6. Photo-Deactivated Room Temperature Hydrogen Gas Sensitivity of Nanocrystalline Doped-Tin Oxide Sensor

  1. Sheng Yao,
  2. Bruce Tuttle,
  3. Clive Randall and
  4. Dwight Viehland
  1. Satyajit Shukla1,
  2. Rajnikant Agrawal1,
  3. Julian Duarte1,
  4. Hyoung Cho1,
  5. Sudipta Seal1 and
  6. Lawrence Ludwig2

Published Online: 26 MAR 2008

DOI: 10.1002/9780470291252.ch6

Advances in Electronic Ceramic Materials: Ceramic Engineering and Science Proceedings, Volume 26, Number 5

Advances in Electronic Ceramic Materials: Ceramic Engineering and Science Proceedings, Volume 26, Number 5

How to Cite

Shukla, S., Agrawal, R., Duarte, J., Cho, H., Seal, S. and Ludwig, L. (2005) Photo-Deactivated Room Temperature Hydrogen Gas Sensitivity of Nanocrystalline Doped-Tin Oxide Sensor, in Advances in Electronic Ceramic Materials: Ceramic Engineering and Science Proceedings, Volume 26, Number 5 (eds S. Yao, B. Tuttle, C. Randall and D. Viehland), John Wiley & Sons, Inc., Hoboken, NJ, USA. doi: 10.1002/9780470291252.ch6

Author Information

  1. 1

    Mechanical Materials Aerospace Engineering (MMAE) Department and Advanced Materials Processing and Analysis Center (AMPAC) University of Central Florida (UCF)

  2. 2

    Kennedy Space Center (KSC-NASA)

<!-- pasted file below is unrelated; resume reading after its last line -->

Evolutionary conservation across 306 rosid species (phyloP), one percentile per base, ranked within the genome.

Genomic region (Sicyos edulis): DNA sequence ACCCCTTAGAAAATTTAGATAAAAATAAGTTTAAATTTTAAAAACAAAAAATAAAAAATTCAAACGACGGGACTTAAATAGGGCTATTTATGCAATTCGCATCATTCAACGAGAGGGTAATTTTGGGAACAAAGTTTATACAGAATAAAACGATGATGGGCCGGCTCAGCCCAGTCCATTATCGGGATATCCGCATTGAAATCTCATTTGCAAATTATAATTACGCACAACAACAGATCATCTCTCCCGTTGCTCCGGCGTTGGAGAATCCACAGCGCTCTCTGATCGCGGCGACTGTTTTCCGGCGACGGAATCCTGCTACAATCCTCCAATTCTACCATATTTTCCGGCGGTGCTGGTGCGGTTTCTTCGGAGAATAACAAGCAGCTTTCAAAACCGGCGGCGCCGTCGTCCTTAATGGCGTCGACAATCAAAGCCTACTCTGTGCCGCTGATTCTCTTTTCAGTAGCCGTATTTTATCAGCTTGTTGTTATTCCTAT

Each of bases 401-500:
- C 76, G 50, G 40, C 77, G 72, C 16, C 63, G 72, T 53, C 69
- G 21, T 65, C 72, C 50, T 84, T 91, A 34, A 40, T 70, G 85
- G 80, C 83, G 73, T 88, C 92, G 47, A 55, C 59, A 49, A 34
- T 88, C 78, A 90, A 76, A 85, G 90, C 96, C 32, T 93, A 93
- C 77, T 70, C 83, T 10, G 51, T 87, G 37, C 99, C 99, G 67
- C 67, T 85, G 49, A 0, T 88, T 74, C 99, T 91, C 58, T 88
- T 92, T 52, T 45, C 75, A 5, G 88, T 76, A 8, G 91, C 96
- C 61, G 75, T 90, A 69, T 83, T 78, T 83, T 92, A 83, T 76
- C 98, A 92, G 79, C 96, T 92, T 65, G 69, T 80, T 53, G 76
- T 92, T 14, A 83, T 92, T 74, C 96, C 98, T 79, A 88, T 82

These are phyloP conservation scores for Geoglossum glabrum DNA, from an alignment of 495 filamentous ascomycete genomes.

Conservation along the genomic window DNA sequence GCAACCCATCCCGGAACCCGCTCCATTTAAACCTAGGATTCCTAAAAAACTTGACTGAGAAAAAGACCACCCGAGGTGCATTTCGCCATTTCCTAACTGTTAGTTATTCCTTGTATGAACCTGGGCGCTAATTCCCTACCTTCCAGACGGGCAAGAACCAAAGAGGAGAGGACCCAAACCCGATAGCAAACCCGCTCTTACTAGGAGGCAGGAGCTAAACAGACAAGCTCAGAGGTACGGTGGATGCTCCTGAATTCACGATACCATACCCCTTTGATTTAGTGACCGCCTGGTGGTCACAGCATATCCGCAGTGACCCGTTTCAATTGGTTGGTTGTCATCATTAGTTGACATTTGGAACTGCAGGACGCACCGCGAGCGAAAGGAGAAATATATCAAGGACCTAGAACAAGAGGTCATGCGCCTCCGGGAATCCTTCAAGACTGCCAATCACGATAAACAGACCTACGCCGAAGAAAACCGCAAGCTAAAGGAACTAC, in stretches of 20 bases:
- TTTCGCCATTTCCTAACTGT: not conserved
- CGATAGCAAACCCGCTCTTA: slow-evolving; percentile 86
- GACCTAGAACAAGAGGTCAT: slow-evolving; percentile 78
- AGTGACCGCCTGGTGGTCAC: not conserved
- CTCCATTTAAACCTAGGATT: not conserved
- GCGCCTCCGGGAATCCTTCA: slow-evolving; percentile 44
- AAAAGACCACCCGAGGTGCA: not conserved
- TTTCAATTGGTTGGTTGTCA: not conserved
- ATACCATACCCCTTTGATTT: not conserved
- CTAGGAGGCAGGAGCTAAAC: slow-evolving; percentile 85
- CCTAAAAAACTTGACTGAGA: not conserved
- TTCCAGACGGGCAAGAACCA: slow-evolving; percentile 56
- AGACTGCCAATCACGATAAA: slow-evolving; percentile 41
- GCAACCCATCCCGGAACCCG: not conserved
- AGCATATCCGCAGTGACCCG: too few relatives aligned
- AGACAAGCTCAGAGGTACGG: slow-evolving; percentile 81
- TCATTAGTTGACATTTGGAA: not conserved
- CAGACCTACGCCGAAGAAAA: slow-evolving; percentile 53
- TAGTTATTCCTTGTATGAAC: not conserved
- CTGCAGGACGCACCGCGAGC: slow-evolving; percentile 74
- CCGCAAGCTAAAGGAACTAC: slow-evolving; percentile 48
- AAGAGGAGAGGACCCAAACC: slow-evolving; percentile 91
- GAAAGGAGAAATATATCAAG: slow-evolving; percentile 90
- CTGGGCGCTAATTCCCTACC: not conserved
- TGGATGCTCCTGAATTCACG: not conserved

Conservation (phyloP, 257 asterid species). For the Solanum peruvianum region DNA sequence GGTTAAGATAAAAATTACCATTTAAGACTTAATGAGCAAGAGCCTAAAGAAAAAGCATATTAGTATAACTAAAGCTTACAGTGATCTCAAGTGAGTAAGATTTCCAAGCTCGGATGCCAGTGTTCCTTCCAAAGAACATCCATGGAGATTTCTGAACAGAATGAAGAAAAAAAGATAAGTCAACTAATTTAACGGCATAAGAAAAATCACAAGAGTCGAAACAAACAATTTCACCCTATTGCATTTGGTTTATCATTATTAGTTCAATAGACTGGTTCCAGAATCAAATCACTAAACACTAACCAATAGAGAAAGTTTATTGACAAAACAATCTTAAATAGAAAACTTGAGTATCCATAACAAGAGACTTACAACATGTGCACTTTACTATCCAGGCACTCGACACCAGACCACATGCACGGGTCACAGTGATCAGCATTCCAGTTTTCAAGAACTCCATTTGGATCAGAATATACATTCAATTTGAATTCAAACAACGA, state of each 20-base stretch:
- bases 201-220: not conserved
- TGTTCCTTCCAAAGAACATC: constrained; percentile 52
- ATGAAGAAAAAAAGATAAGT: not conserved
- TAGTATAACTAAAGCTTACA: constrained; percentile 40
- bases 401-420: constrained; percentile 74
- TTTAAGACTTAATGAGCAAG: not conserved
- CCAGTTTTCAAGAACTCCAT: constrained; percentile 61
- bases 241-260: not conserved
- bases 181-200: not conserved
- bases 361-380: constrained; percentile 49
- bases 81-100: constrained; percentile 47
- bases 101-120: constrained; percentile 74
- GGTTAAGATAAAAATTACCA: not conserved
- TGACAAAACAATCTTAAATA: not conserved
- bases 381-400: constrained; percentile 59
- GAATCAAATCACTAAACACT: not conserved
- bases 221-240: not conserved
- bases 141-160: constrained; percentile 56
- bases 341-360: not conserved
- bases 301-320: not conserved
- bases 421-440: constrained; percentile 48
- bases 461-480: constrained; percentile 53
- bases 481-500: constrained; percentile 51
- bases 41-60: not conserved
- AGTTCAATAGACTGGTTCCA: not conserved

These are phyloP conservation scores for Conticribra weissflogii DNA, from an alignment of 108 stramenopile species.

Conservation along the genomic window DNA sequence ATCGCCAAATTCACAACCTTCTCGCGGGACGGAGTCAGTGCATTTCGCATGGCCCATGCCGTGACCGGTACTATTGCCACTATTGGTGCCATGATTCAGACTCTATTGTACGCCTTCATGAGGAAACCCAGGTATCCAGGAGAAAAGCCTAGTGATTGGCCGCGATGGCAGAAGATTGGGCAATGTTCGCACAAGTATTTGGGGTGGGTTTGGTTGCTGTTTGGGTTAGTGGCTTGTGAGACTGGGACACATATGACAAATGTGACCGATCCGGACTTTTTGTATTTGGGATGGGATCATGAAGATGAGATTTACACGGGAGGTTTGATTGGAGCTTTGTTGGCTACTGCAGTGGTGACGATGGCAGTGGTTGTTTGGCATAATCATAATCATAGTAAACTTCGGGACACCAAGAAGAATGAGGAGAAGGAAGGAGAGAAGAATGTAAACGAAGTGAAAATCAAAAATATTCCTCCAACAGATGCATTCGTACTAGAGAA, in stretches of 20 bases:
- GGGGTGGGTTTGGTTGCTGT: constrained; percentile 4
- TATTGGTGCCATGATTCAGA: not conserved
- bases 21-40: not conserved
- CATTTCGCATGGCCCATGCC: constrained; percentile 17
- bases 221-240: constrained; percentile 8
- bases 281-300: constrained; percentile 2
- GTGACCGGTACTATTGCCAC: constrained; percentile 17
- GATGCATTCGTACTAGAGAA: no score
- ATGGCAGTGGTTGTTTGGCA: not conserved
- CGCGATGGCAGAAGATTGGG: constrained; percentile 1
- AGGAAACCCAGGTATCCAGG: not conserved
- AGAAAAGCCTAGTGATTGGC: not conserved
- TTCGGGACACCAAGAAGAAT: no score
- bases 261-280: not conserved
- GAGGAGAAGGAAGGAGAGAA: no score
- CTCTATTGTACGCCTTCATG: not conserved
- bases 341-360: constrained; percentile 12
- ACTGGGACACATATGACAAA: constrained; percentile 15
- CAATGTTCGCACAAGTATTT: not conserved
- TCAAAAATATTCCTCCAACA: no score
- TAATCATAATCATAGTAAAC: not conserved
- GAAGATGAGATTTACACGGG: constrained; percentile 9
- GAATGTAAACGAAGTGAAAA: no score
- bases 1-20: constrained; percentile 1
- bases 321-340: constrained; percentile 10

Publication History

  1. Published Online: 26 MAR 2008
  2. Published Print: 1 JAN 2005

ISBN Information

Print ISBN: 9781574982350

Online ISBN: 9780470291252

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Keywords:

  • microelectromechanical systems;
  • radiation;
  • deterioration;
  • sensitivity;
  • nanocrystallite

Summary

Nanocrystalline indium oxide (In2O3)-doped tin oxide (SnO2) thin film is sol-gel dip-coated on the microelectromechanical systems (MEMS) devices as a room temperature hydrogen (H2) sensor. The effect of ultraviolet (UV) radiation on the room temperature H2 gas sensitivity of the present micro-sensor device is systematically studied. It is shown that the exposure to the UV-radiation results in the deterioration of the H2 gas sensitivity of the present sensor, which is in contrast with the earlier reports. Very high H2 gas sensitivity as high as 110×103 is observed, for 900 ppm H2, without exposing the sensor to the UV-radiation. In the presence of UV-radiation, however, the H2 gas sensitivity reduces to 200. The drastic reduction in the H2 gas sensitivity due to the UV-exposure is explained on the basis of the constitutive equation for the gas sensitivity of the nanocrystalline semiconductor oxides thin film sensors.